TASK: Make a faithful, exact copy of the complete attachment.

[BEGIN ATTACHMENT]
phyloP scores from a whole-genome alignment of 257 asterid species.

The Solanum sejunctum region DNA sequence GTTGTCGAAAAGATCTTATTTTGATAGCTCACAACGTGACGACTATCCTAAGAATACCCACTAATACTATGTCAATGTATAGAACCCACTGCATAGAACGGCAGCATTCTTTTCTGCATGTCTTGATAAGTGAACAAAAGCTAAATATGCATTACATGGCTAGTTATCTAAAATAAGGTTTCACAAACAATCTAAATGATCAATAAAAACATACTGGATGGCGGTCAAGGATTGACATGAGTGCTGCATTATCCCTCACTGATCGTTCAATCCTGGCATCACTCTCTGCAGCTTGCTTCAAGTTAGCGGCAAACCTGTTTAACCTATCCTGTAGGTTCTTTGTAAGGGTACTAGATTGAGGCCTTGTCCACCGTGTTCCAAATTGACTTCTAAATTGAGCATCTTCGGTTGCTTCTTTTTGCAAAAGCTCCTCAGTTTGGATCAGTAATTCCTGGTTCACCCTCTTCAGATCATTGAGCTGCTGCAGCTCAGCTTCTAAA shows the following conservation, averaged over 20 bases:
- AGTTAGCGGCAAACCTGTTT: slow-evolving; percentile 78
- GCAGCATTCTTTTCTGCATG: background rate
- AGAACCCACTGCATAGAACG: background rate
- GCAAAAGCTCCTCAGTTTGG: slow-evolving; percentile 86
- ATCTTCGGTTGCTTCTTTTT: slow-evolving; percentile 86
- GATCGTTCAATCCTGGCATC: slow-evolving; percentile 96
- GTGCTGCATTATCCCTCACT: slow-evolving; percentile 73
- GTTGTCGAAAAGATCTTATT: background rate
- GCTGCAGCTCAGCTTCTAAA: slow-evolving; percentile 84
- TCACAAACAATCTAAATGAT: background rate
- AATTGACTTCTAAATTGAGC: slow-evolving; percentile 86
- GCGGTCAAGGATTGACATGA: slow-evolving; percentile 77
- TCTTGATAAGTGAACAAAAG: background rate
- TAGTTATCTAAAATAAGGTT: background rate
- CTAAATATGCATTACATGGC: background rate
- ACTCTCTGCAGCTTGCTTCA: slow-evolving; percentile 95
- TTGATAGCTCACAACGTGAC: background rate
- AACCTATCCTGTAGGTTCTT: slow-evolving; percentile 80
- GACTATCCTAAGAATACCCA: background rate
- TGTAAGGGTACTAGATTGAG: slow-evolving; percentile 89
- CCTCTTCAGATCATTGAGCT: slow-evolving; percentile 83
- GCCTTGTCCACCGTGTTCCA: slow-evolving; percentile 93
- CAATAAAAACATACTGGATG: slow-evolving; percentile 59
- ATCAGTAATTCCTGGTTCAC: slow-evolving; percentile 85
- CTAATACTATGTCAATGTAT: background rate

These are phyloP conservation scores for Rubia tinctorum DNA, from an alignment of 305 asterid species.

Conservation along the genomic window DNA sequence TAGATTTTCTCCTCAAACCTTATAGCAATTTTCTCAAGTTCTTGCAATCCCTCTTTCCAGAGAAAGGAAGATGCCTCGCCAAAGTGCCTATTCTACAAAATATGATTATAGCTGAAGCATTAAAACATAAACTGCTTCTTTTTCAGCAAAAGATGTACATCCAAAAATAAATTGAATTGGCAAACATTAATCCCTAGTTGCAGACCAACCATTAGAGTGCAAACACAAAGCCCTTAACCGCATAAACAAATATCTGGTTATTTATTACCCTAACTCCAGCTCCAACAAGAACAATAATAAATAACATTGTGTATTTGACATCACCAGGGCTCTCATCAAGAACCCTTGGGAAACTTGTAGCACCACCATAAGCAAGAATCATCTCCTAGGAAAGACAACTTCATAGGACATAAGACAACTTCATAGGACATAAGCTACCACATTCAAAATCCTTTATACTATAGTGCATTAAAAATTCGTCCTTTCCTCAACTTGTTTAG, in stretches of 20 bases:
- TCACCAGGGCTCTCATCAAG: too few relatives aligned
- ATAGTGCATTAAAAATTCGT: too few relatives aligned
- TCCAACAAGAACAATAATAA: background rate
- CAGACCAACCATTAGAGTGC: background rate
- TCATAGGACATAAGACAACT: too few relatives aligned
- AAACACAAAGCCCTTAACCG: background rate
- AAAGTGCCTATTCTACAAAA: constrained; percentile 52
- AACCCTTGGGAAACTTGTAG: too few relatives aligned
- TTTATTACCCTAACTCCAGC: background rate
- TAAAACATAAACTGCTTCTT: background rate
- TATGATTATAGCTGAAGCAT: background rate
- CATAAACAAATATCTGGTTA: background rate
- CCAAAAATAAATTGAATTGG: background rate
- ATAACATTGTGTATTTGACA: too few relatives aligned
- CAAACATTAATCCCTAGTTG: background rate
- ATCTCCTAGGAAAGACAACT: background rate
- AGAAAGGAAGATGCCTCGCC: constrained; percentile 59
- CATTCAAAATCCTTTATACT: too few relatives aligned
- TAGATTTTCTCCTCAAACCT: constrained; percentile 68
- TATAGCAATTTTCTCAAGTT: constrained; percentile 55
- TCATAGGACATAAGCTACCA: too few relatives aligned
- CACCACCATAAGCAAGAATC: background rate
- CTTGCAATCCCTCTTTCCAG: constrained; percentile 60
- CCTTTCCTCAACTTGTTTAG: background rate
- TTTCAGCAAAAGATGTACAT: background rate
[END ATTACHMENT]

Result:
phyloP scores from a whole-genome alignment of 257 asterid species.

The Solanum sejunctum region DNA sequence GTTGTCGAAAAGATCTTATTTTGATAGCTCACAACGTGACGACTATCCTAAGAATACCCACTAATACTATGTCAATGTATAGAACCCACTGCATAGAACGGCAGCATTCTTTTCTGCATGTCTTGATAAGTGAACAAAAGCTAAATATGCATTACATGGCTAGTTATCTAAAATAAGGTTTCACAAACAATCTAAATGATCAATAAAAACATACTGGATGGCGGTCAAGGATTGACATGAGTGCTGCATTATCCCTCACTGATCGTTCAATCCTGGCATCACTCTCTGCAGCTTGCTTCAAGTTAGCGGCAAACCTGTTTAACCTATCCTGTAGGTTCTTTGTAAGGGTACTAGATTGAGGCCTTGTCCACCGTGTTCCAAATTGACTTCTAAATTGAGCATCTTCGGTTGCTTCTTTTTGCAAAAGCTCCTCAGTTTGGATCAGTAATTCCTGGTTCACCCTCTTCAGATCATTGAGCTGCTGCAGCTCAGCTTCTAAA shows the following conservation, averaged over 20 bases:
- AGTTAGCGGCAAACCTGTTT: slow-evolving; percentile 78
- GCAGCATTCTTTTCTGCATG: background rate
- AGAACCCACTGCATAGAACG: background rate
- GCAAAAGCTCCTCAGTTTGG: slow-evolving; percentile 86
- ATCTTCGGTTGCTTCTTTTT: slow-evolving; percentile 86
- GATCGTTCAATCCTGGCATC: slow-evolving; percentile 96
- GTGCTGCATTATCCCTCACT: slow-evolving; percentile 73
- GTTGTCGAAAAGATCTTATT: background rate
- GCTGCAGCTCAGCTTCTAAA: slow-evolving; percentile 84
- TCACAAACAATCTAAATGAT: background rate
- AATTGACTTCTAAATTGAGC: slow-evolving; percentile 86
- GCGGTCAAGGATTGACATGA: slow-evolving; percentile 77
- TCTTGATAAGTGAACAAAAG: background rate
- TAGTTATCTAAAATAAGGTT: background rate
- CTAAATATGCATTACATGGC: background rate
- ACTCTCTGCAGCTTGCTTCA: slow-evolving; percentile 95
- TTGATAGCTCACAACGTGAC: background rate
- AACCTATCCTGTAGGTTCTT: slow-evolving; percentile 80
- GACTATCCTAAGAATACCCA: background rate
- TGTAAGGGTACTAGATTGAG: slow-evolving; percentile 89
- CCTCTTCAGATCATTGAGCT: slow-evolving; percentile 83
- GCCTTGTCCACCGTGTTCCA: slow-evolving; percentile 93
- CAATAAAAACATACTGGATG: slow-evolving; percentile 59
- ATCAGTAATTCCTGGTTCAC: slow-evolving; percentile 85
- CTAATACTATGTCAATGTAT: background rate

These are phyloP conservation scores for Rubia tinctorum DNA, from an alignment of 305 asterid species.

Conservation along the genomic window DNA sequence TAGATTTTCTCCTCAAACCTTATAGCAATTTTCTCAAGTTCTTGCAATCCCTCTTTCCAGAGAAAGGAAGATGCCTCGCCAAAGTGCCTATTCTACAAAATATGATTATAGCTGAAGCATTAAAACATAAACTGCTTCTTTTTCAGCAAAAGATGTACATCCAAAAATAAATTGAATTGGCAAACATTAATCCCTAGTTGCAGACCAACCATTAGAGTGCAAACACAAAGCCCTTAACCGCATAAACAAATATCTGGTTATTTATTACCCTAACTCCAGCTCCAACAAGAACAATAATAAATAACATTGTGTATTTGACATCACCAGGGCTCTCATCAAGAACCCTTGGGAAACTTGTAGCACCACCATAAGCAAGAATCATCTCCTAGGAAAGACAACTTCATAGGACATAAGACAACTTCATAGGACATAAGCTACCACATTCAAAATCCTTTATACTATAGTGCATTAAAAATTCGTCCTTTCCTCAACTTGTTTAG, in stretches of 20 bases:
- TCACCAGGGCTCTCATCAAG: too few relatives aligned
- ATAGTGCATTAAAAATTCGT: too few relatives aligned
- TCCAACAAGAACAATAATAA: background rate
- CAGACCAACCATTAGAGTGC: background rate
- TCATAGGACATAAGACAACT: too few relatives aligned
- AAACACAAAGCCCTTAACCG: background rate
- AAAGTGCCTATTCTACAAAA: constrained; percentile 52
- AACCCTTGGGAAACTTGTAG: too few relatives aligned
- TTTATTACCCTAACTCCAGC: background rate
- TAAAACATAAACTGCTTCTT: background rate
- TATGATTATAGCTGAAGCAT: background rate
- CATAAACAAATATCTGGTTA: background rate
- CCAAAAATAAATTGAATTGG: background rate
- ATAACATTGTGTATTTGACA: too few relatives aligned
- CAAACATTAATCCCTAGTTG: background rate
- ATCTCCTAGGAAAGACAACT: background rate
- AGAAAGGAAGATGCCTCGCC: constrained; percentile 59
- CATTCAAAATCCTTTATACT: too few relatives aligned
- TAGATTTTCTCCTCAAACCT: constrained; percentile 68
- TATAGCAATTTTCTCAAGTT: constrained; percentile 55
- TCATAGGACATAAGCTACCA: too few relatives aligned
- CACCACCATAAGCAAGAATC: background rate
- CTTGCAATCCCTCTTTCCAG: constrained; percentile 60
- CCTTTCCTCAACTTGTTTAG: background rate
- TTTCAGCAAAAGATGTACAT: background rate